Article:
Winner of an IIHS Top Safety Pick+, the Mazda3 Turbo 2.5 is an affordable yet capable entry-level hot hatch that makes 47% more horsepower and 72% more torque than the base model Mazda3. Alongside its more potent 2.5-liter engine, this version of the car also comes with blacked-out alloy wheels, side mirrors, and tailpipes, plus Mazda offers the 3 with an available Premium Plus Package that includes a front air dam and a black spoiler. Despite its relatively low price, the Mazda3 Turbo 2.5 boasts a surprising amount of tech, coming with G-Vectoring Control Plus, i-Activ AWD, and Mazda’s i-Activsense suite of safety features, all as standard.  

Engine: Turbocharged 2.5L Inline-Four
Weight: 3,383LBs
Horsepower: 250HP
Torque: 320FT-LBs

Purchase: $22,650+

Photo: Hyundai

Hyundai Veloster N

The high-performance N variant of Hyundai’s already peppy Veloster, the Veloster N perfectly encapsulates the idea of a hot hatch. Kicked along by a turbocharged 2.0-liter four-banger, the Veloster N features an enormous slew of track-focused amenities such as an electronic limited-slip differential, a trio of suspension modes with different damping and stiffness settings, three steering modes, electronic stability control, race seats, a two-stage rear wing, a perforated leather sports steering wheel, a large-bore exhaust, N badging, 19” alloy wheels, and a unique livery with matching blue interior accents. Equipped with Hyundai’s SmartSense suite of smart safety features, the Veloster N comes standard with a six-speed manual gearbox or an available paddle-shifted N eight-speed dual-clutch transmission.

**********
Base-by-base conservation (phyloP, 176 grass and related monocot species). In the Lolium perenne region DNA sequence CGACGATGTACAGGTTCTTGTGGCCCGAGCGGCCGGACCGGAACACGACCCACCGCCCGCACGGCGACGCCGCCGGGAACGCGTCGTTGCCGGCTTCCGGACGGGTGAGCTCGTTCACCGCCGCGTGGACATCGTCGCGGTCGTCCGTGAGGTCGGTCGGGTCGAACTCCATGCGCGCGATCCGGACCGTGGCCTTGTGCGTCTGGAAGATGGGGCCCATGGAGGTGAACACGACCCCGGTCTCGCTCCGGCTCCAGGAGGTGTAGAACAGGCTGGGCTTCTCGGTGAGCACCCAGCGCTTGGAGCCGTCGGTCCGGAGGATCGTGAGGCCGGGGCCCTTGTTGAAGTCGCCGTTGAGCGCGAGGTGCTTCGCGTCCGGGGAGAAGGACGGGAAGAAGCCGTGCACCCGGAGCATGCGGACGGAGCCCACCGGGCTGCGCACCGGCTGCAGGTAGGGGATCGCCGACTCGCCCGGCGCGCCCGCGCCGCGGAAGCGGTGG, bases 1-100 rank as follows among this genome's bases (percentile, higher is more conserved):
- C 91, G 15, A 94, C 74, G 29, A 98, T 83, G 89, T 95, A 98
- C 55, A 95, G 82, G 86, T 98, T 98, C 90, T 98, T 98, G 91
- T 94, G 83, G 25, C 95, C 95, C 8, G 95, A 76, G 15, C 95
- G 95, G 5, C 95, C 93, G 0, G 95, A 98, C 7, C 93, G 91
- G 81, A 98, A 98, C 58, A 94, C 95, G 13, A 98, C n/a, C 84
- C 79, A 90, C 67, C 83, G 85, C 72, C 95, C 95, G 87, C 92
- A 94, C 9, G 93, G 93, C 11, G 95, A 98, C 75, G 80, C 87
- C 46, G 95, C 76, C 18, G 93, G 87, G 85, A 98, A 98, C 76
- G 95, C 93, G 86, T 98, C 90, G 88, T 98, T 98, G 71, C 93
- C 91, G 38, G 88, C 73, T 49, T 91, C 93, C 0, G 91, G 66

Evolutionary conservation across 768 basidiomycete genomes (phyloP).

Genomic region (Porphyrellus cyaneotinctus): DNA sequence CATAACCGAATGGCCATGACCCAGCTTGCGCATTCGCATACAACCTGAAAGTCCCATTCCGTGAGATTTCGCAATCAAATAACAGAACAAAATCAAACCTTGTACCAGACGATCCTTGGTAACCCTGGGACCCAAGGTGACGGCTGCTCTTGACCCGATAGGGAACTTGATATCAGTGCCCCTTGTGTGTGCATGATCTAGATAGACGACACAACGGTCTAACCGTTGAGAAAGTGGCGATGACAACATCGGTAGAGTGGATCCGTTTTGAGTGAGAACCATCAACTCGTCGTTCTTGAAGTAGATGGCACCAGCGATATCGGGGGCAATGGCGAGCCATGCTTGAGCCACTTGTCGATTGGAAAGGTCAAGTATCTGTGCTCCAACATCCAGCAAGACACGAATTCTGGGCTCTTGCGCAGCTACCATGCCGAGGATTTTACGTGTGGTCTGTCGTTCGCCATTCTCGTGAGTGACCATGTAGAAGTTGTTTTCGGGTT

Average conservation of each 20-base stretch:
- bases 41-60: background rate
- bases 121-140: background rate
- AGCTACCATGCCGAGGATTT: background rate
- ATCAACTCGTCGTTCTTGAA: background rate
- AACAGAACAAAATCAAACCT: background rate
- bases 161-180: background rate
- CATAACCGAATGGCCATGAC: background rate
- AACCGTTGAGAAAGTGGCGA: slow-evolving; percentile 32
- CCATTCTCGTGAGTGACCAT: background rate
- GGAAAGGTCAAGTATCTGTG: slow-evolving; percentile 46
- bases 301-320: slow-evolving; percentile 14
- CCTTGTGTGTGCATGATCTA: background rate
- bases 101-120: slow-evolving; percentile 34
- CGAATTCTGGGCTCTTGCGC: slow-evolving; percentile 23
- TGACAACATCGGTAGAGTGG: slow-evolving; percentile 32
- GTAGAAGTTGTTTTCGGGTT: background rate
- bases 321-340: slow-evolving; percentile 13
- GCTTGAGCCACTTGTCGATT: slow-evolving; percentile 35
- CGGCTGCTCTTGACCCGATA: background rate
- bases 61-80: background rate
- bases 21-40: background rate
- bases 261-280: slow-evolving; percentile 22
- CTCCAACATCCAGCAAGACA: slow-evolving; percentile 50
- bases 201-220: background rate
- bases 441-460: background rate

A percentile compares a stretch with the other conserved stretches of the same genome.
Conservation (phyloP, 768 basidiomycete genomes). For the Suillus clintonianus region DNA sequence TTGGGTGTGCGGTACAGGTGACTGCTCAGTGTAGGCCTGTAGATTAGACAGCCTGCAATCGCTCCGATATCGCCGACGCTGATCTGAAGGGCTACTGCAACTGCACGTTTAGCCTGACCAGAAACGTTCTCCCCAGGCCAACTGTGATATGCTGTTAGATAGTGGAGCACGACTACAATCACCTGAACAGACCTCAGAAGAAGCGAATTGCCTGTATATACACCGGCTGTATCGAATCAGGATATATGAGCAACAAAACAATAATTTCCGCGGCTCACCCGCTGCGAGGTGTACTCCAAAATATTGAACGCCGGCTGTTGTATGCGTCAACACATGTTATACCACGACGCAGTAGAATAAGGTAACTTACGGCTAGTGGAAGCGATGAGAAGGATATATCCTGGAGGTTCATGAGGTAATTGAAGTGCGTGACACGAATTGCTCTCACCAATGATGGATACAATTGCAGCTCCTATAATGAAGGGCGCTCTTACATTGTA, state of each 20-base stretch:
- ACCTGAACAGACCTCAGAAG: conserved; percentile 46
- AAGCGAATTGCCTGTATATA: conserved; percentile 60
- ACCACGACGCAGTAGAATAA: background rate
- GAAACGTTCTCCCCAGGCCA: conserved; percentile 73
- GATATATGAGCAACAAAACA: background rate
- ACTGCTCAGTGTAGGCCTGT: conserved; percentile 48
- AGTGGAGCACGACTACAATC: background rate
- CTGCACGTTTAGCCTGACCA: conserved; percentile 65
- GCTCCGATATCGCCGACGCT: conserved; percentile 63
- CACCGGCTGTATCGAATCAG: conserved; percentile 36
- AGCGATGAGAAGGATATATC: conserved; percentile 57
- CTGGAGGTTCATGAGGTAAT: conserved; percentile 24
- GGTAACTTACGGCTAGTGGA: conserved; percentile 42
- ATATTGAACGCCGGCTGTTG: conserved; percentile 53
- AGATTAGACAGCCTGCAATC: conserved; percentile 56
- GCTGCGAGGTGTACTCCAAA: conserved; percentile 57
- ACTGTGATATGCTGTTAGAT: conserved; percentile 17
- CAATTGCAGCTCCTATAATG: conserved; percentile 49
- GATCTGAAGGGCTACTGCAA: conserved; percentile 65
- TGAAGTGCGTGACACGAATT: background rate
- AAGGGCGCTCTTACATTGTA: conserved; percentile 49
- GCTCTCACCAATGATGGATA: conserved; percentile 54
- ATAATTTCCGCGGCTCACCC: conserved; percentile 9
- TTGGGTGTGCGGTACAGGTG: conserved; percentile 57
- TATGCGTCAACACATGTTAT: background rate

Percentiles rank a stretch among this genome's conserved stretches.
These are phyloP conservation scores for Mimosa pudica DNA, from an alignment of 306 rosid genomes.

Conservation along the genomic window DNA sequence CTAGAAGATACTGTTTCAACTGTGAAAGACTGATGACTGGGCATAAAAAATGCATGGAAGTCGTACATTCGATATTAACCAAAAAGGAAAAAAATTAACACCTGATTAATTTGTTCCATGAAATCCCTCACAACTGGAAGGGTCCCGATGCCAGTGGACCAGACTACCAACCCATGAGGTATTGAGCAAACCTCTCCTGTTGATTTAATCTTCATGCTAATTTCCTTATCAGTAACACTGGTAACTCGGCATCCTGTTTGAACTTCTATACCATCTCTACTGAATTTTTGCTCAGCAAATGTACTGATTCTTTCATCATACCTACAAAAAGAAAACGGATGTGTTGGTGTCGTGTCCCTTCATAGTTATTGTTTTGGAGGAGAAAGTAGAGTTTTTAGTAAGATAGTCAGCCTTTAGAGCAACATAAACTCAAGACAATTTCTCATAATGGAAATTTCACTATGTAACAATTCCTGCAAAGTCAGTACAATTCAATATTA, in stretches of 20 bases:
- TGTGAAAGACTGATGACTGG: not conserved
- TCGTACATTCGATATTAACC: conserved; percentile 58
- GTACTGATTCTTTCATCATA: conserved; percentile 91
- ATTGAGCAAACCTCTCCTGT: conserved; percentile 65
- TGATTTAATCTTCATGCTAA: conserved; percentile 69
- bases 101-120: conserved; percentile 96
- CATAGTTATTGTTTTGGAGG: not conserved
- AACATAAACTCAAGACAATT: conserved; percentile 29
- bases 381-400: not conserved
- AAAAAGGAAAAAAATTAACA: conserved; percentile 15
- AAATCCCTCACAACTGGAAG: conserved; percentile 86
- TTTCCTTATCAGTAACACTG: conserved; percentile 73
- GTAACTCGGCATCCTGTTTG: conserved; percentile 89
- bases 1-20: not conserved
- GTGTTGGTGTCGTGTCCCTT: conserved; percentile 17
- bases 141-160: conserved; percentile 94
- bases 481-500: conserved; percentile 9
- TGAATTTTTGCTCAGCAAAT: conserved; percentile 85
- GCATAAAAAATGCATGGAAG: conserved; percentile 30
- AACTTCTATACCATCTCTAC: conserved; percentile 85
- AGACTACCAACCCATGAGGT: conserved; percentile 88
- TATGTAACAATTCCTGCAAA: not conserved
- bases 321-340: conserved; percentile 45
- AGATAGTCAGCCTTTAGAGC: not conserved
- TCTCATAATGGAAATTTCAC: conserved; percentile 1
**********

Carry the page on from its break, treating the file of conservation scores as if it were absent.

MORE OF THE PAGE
Engine: Turbocharged 2.0L Inline-Four
Weight: 3,106LBs
Horsepower: 275HP
Torque: 260FT-LBs

Purchase: $32,500+

Photo: Toyota

Toyota GR Corolla

The latest addition to Toyota’s line of Gazoo Racing-spec models, the GR Corolla is a true driver’s car that comes loaded with features that have trickled down from the Japanese automaker’s road and rally racing departments. Offered exclusively with a six-speed manual transmission, the GR Corolla boasts 18” 15-spoke cast wheels, multiple drive modes, a sport-tuned suspension package, GR-FOUR all-wheel drive, a hand-operated e-brake, a short-stroke shift lever, a GR leather-trimmed steering wheel, sports seats, a triple muffler exhaust setup, and an aero kit with a new front grille, rear diffuser, a functional front-bumper air intake and hood-bulge air outlets, and flared fenders. Powering the newly-unveiled hot hatch is Toyota’s G16E-GTS engine — a  turbocharged and inter-cooled 1.6-liter inline-three that’s good for 300hp and 273ft-lbs of torque. 

Engine: Turbocharged 1.6L Inline-Three
Weight: 3,150LBs
Horsepower: 300HP
Torque: 273FT-LBs

Purchase: TBD

Photo: Volkswagen

Volkswagen Golf R